Fort Walton Culture in the Apalachicola Valley, Northwest Florida

Misha Klein

in Late Prehistoric Florida

Published by University Press of Florida

Published in print July 2012 | ISBN: 9780813040141
Published online September 2012 | e-ISBN: 9780813043821 | DOI:
Fort Walton Culture in the Apalachicola Valley, Northwest Florida

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This chapter presents Fort Walton in the Apalachicola-lower Chattahoochee Valley. The authors describe mounds, evidence for maize farming (but continuing foraging lifeways on the coast), and Fort Walton emergence from local Woodland foundations. New investigations at the Yon, Pierce, and Curlee sites provide details of ceramic chronology. The distinctive six-pointed open bowl, near-absence of shell temper, and unusual lack of chipped stone in Apalachicola Fort Walton may all mean maintenance of a specific identity within the greater Mississippian world. A few protohistoric dates suggest that Fort Walton peoples of unknown ethnicity retained their culture as something else moved in. No Spanish were in the region until the late Mission period, but their germs and a very few of their artifacts did arrive. Rapid depopulation in the sixteenth century apparently left much of the valley empty until ca. 1700 with the arrival of Proto-Creeks from the north.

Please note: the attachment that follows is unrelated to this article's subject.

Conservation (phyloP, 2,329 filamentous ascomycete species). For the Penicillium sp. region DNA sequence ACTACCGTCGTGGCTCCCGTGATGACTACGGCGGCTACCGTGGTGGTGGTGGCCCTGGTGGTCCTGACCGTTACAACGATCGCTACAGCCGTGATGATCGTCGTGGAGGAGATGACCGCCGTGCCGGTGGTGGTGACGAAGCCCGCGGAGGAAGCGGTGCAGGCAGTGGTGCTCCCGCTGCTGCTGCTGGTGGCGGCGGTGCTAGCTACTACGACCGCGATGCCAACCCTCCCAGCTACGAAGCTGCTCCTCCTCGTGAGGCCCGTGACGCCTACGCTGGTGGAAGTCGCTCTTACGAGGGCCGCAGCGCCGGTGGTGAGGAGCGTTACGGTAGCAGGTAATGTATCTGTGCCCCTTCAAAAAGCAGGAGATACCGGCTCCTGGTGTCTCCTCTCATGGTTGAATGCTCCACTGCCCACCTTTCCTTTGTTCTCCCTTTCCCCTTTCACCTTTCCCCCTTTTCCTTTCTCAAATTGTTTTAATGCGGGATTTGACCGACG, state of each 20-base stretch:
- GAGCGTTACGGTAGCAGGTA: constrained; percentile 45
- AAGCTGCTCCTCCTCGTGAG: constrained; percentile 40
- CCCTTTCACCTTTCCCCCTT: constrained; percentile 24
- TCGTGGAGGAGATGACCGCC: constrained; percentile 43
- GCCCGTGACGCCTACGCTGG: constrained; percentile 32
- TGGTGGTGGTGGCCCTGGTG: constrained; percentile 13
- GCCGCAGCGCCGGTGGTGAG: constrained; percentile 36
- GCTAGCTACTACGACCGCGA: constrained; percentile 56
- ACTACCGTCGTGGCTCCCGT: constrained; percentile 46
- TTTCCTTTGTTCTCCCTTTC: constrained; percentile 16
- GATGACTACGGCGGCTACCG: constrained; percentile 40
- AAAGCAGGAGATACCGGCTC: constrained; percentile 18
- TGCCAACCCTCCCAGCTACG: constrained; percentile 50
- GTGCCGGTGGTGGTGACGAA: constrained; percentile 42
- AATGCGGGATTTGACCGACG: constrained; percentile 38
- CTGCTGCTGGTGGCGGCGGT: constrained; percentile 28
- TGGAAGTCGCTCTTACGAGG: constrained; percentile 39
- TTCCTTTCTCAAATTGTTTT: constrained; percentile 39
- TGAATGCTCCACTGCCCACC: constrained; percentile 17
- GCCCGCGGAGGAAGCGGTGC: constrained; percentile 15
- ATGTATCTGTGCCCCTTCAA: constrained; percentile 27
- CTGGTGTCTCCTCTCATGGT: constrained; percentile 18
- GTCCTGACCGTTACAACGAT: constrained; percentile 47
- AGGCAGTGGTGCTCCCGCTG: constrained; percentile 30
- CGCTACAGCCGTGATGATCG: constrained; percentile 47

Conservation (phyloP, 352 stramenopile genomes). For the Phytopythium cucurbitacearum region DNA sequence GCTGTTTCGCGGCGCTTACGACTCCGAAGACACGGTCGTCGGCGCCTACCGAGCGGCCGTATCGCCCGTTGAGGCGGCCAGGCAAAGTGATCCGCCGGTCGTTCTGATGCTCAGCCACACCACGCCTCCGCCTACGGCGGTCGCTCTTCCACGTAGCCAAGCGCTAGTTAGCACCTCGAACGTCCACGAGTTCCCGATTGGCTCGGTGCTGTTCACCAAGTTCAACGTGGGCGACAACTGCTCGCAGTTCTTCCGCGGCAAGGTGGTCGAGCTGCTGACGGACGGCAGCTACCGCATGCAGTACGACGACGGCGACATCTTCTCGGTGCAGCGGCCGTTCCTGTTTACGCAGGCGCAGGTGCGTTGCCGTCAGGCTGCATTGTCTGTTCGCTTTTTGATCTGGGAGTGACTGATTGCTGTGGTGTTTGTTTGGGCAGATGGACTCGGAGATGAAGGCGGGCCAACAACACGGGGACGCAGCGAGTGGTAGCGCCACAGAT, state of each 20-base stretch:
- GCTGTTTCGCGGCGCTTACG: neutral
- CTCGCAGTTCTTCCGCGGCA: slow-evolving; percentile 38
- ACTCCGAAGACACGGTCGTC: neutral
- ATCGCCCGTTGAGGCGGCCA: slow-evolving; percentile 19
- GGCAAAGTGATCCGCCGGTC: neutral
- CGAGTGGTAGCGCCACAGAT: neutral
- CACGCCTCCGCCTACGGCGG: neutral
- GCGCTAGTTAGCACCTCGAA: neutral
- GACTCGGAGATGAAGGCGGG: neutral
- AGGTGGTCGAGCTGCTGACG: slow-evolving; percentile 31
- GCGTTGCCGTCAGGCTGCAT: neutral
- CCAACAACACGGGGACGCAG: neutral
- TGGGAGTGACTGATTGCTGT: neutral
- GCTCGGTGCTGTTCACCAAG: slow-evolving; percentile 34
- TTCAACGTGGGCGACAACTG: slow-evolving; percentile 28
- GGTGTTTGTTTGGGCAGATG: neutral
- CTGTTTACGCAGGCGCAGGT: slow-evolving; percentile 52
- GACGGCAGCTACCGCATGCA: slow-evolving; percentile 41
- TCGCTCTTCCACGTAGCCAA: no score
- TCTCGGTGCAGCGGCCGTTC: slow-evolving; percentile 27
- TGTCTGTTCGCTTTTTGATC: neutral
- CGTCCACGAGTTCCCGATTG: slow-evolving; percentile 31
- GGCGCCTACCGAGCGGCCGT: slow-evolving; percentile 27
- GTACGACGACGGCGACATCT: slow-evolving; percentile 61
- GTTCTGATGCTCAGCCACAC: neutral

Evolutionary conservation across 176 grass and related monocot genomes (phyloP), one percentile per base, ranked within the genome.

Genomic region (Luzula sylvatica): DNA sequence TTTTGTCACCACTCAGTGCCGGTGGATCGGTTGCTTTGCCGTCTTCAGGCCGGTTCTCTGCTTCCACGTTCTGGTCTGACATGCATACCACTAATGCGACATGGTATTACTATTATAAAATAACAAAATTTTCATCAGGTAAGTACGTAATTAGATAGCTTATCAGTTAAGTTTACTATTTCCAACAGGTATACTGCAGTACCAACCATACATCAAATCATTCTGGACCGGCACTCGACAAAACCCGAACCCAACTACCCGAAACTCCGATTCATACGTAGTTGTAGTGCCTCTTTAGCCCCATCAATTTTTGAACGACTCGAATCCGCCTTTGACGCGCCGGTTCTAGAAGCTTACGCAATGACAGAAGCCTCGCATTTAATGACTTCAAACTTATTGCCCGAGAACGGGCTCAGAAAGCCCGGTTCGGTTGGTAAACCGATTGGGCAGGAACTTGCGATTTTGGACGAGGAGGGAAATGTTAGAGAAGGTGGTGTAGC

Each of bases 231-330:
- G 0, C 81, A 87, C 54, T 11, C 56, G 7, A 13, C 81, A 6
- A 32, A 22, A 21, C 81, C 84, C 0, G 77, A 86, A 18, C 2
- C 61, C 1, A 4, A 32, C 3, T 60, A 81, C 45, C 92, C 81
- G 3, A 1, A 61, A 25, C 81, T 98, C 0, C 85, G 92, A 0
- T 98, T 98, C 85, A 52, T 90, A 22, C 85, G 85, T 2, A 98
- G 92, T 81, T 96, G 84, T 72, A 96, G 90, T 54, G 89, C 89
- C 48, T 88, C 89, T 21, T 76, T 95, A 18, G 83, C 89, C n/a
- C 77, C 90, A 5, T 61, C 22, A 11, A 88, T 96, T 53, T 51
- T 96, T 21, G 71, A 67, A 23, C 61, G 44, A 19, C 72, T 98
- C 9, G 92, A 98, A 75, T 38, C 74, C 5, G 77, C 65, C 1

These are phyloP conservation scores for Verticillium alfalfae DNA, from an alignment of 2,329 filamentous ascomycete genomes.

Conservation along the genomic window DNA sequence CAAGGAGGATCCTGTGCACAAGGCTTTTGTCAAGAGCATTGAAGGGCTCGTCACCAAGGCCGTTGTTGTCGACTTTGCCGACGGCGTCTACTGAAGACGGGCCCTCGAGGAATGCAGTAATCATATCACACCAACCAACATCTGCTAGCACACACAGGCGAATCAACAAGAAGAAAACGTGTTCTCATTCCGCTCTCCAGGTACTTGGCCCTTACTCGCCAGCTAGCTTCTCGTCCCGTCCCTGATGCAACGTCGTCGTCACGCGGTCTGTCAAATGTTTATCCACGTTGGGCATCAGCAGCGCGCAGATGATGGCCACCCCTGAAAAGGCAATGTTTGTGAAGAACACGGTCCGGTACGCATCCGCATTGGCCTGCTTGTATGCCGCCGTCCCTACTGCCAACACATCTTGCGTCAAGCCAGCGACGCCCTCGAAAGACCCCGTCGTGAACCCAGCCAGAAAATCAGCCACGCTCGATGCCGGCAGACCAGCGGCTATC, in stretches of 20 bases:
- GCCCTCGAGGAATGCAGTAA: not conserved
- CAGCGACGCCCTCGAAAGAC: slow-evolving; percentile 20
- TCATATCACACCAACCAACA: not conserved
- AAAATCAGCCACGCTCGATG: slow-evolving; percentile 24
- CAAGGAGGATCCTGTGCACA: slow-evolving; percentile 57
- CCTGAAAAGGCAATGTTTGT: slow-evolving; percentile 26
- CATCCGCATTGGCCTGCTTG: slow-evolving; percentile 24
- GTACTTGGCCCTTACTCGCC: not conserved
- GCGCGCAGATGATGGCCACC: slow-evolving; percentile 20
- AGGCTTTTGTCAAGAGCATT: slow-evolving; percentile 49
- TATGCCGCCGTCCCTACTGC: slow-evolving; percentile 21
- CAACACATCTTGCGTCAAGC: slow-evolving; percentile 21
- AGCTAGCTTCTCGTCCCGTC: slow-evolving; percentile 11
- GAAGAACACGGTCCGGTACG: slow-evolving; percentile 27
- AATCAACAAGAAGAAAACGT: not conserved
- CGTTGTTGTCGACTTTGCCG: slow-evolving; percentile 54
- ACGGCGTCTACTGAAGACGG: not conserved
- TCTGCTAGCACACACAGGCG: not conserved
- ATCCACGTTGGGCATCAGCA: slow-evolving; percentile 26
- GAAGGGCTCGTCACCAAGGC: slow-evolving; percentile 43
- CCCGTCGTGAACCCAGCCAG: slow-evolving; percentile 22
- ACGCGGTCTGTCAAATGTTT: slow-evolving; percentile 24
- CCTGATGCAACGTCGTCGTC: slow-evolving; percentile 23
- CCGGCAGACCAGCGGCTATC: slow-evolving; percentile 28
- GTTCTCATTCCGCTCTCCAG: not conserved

Keywords: Apalachicola; Fort Walton culture; shell-tempered pottery; Yon site; Curlee site; Pierce site

Chapter.  13842 words.  Illustrated.

Subjects: Prehistoric Archaeology

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